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The Wave Energy Prize teams got to tour the 12-million gallon Maneuvering and Seakeeping (MASK) Basin at the U.S. Navy's Carderock facility in Maryland, where their devices will be tested this summer.

The Wave Energy Prize teams got to tour the 12-million gallon Maneuvering and Seakeeping (MASK) Basin at the U.S. Navy's Carderock facility in Maryland, where their devices will be tested this summer.

Miguel Quintero (left), of Carderock, discusses how devices will be moored in the MASK Basin.

Miguel Quintero (left), of Carderock, discusses how devices will be moored in the MASK Basin.

José Zayas (top row, left), Director of the Energy Department's Wind and Water Power Technologies Office, and Cristin Dorgelo (top row, right), Chief of Staff of the White House’s Office of Science and Technology Policy, with some of the Wave Energy Prize teams.

José Zayas (top row, left), Director of the Energy Department's Wind and Water Power Technologies Office, and Cristin Dorgelo (top row, right), Chief of Staff of the White House’s Office of Science and Technology Policy, with some of the Wave Energy Prize teams.

Alison LaBonte, manager of marine and hydrokinetic technologies in WWPTO, describes the innovations coming out of the Wave Energy Prize.

Alison LaBonte, manager of marine and hydrokinetic technologies in WWPTO, describes the innovations coming out of the Wave Energy Prize.

Of the nine finalists and two alternates competing in the Wave Energy Prize, nine teams took an opportune break from developing their 1/20th-scale wave energy converter (WEC) technologies during the National Hydropower Association’s Waterpower Week conference, held in late April in Washington, D.C.

The three-day Wave Energy Prize Team Summit and Wave Energy Prize Showcase was kick-started by José Zayas, Director of EERE’s Wind and Water Power Technologies Office, when he recognized the teams during the conference’s opening session. While displaying and talking about their technologies, teams mingled with hydropower and marine and hydrokinetic stakeholders from industry, government, and academia, and shared ideas with each other as they seek to double the state-of-the-art performance of WECs through the Wave Energy Prize, in turn reducing the cost of wave energy. 

Teams also shared their thoughts on the role of government in driving innovation, their success so far in the Wave Energy Prize, and the challenges they are overcoming in this final phase of the competition. Cristin Dorgelo, Chief of Staff at the White House’s Office of Science and Technology Policy and a thought leader in how prizes and challenges can spur radical technological breakthroughs, paid a special visit to the teams to congratulate them on their successes so far.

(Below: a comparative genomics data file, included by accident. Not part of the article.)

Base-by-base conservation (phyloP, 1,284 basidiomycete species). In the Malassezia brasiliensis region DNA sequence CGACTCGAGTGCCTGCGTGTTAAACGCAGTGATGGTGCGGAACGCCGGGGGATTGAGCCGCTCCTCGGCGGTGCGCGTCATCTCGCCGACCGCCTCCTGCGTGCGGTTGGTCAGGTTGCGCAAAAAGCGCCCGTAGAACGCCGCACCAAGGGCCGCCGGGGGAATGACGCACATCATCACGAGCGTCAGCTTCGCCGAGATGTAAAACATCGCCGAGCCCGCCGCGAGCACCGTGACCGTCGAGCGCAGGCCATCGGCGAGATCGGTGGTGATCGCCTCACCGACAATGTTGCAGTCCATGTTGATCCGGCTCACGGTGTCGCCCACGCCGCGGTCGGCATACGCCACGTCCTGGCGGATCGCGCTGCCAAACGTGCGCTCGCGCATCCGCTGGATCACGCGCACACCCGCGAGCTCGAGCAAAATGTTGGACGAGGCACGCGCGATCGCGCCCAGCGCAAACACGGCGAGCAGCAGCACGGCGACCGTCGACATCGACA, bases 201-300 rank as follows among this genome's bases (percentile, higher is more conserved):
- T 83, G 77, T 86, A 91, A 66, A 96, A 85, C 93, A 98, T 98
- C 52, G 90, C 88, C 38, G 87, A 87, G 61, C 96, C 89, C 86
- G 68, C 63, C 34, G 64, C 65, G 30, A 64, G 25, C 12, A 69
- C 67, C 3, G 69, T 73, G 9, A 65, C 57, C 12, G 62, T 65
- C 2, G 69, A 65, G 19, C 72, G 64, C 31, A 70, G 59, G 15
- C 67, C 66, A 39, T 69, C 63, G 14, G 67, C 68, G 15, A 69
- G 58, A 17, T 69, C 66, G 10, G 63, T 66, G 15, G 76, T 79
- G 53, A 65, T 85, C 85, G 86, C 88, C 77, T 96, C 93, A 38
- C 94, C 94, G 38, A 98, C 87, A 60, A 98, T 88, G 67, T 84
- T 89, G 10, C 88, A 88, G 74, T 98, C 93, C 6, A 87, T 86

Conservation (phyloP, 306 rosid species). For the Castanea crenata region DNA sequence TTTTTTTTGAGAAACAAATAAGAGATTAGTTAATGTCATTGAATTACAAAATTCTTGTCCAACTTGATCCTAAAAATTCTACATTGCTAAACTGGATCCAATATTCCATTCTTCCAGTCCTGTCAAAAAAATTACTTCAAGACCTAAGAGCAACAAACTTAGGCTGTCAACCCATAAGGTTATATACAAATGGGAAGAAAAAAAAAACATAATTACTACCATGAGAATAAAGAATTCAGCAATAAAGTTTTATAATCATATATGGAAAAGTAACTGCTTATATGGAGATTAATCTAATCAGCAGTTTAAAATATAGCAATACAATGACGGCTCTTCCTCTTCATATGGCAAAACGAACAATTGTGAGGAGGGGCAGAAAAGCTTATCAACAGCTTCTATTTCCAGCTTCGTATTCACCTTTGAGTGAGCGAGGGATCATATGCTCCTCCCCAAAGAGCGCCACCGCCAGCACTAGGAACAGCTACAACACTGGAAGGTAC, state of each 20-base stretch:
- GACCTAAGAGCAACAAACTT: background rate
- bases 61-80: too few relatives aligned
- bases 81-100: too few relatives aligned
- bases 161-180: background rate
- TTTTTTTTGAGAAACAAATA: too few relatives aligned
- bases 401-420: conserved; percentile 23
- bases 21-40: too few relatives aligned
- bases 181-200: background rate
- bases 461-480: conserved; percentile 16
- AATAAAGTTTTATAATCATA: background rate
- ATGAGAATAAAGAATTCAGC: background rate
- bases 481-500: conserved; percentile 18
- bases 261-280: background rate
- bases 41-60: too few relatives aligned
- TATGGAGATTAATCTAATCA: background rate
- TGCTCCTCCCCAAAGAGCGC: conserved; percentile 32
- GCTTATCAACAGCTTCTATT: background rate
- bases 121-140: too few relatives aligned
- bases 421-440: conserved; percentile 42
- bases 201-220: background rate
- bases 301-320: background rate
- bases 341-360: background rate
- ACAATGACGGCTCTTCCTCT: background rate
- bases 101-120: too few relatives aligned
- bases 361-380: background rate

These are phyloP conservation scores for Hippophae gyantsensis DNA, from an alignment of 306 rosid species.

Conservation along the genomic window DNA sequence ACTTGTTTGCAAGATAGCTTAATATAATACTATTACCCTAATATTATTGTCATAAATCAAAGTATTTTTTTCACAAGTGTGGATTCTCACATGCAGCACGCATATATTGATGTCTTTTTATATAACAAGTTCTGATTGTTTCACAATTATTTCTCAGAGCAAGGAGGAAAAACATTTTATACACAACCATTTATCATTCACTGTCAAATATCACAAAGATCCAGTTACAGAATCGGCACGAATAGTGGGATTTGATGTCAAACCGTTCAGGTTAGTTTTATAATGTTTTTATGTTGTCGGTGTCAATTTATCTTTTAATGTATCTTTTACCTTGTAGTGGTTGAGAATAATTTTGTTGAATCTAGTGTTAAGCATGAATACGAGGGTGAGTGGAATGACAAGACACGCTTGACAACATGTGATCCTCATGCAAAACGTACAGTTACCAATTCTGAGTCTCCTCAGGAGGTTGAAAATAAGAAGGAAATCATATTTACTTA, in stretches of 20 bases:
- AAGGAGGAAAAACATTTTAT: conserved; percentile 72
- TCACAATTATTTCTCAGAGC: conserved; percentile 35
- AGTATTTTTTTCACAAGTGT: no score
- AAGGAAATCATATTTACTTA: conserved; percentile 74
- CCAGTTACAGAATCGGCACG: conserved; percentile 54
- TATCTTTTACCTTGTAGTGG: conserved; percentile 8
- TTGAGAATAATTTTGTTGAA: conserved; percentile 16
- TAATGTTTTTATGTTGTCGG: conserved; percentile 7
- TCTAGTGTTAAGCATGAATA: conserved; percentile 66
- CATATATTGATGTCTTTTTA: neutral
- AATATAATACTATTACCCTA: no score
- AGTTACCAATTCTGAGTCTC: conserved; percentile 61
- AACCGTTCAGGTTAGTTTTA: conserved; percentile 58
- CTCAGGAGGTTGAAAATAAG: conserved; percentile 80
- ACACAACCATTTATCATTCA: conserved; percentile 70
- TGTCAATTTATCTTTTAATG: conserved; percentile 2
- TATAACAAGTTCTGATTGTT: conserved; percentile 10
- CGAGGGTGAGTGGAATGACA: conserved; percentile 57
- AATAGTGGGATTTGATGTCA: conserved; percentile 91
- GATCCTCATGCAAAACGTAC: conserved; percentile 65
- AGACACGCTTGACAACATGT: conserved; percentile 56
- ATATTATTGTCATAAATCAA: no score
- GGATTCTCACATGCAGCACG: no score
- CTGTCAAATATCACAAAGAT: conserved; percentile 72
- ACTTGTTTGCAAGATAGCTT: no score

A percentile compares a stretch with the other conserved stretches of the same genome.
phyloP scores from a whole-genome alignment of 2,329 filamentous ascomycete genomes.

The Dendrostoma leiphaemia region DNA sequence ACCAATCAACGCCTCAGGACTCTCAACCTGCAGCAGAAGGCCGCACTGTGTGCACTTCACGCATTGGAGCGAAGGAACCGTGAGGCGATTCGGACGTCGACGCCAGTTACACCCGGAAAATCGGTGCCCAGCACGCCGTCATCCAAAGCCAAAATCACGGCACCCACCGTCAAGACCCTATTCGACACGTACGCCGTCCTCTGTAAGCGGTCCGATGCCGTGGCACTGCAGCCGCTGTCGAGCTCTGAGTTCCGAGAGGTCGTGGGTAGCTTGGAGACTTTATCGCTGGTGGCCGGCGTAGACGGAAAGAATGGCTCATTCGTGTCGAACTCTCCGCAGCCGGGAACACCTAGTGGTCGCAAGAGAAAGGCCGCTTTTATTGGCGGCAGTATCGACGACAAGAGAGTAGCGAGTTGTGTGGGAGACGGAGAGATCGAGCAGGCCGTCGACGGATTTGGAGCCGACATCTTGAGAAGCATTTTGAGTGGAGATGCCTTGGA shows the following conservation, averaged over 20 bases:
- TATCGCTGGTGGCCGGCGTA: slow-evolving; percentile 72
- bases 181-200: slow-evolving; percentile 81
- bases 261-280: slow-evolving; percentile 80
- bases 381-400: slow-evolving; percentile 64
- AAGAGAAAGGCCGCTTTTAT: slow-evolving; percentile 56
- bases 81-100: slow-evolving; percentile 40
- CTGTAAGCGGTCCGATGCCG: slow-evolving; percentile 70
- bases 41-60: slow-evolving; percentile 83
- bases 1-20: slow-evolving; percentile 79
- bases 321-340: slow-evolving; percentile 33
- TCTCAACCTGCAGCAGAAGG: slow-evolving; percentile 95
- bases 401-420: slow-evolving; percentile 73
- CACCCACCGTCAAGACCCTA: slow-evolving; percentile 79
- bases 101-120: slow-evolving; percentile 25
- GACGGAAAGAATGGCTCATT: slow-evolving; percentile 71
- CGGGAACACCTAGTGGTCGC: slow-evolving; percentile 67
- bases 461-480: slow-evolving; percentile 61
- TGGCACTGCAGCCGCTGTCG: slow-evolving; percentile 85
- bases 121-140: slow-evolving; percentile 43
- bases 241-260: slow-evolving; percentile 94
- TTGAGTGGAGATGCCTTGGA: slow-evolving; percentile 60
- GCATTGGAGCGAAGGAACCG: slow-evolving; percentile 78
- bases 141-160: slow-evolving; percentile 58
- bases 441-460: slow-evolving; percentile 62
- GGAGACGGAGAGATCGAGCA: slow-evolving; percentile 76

During the Team Summit, teams also made a visit to the U.S. Navy’s Carderock facility located in Bethesda, Maryland, to get their first glimpse of the Maneuvering and Seakeeping (MASK) Basin, a 12-million gallon wave-generating tank that will serve as the home for the Wave Energy Prize this summer, and where teams will test their 1/20th-scale WECs during the competition’s final testing phase. The tour of the MASK Basin was the highlight of the Team Summit for many teams, and it provided teams with a deeper understanding of the scale of the facility and the significance of their participation in the Wave Energy Prize.

Teams are continuing to build and perfect their 1/20th-scale WECs prior to shipping their devices to the Carderock facility in mid-July. Final testing is scheduled to begin during the first week of August. Each team’s device will be individually and rigorously tested at the MASK Basin over a one-week span. Teams are vying to win part of the $2.25-million Wave Energy Prize purse, and the winner(s) will be announced at the Wave Energy Prize Innovation Showcase in mid-November. 

Keep up to speed with the most recent updates from our teams by visiting the Wave Energy Prize’s Team Updates page.  Learn more about how wave energy converters work in this Energy 101 video.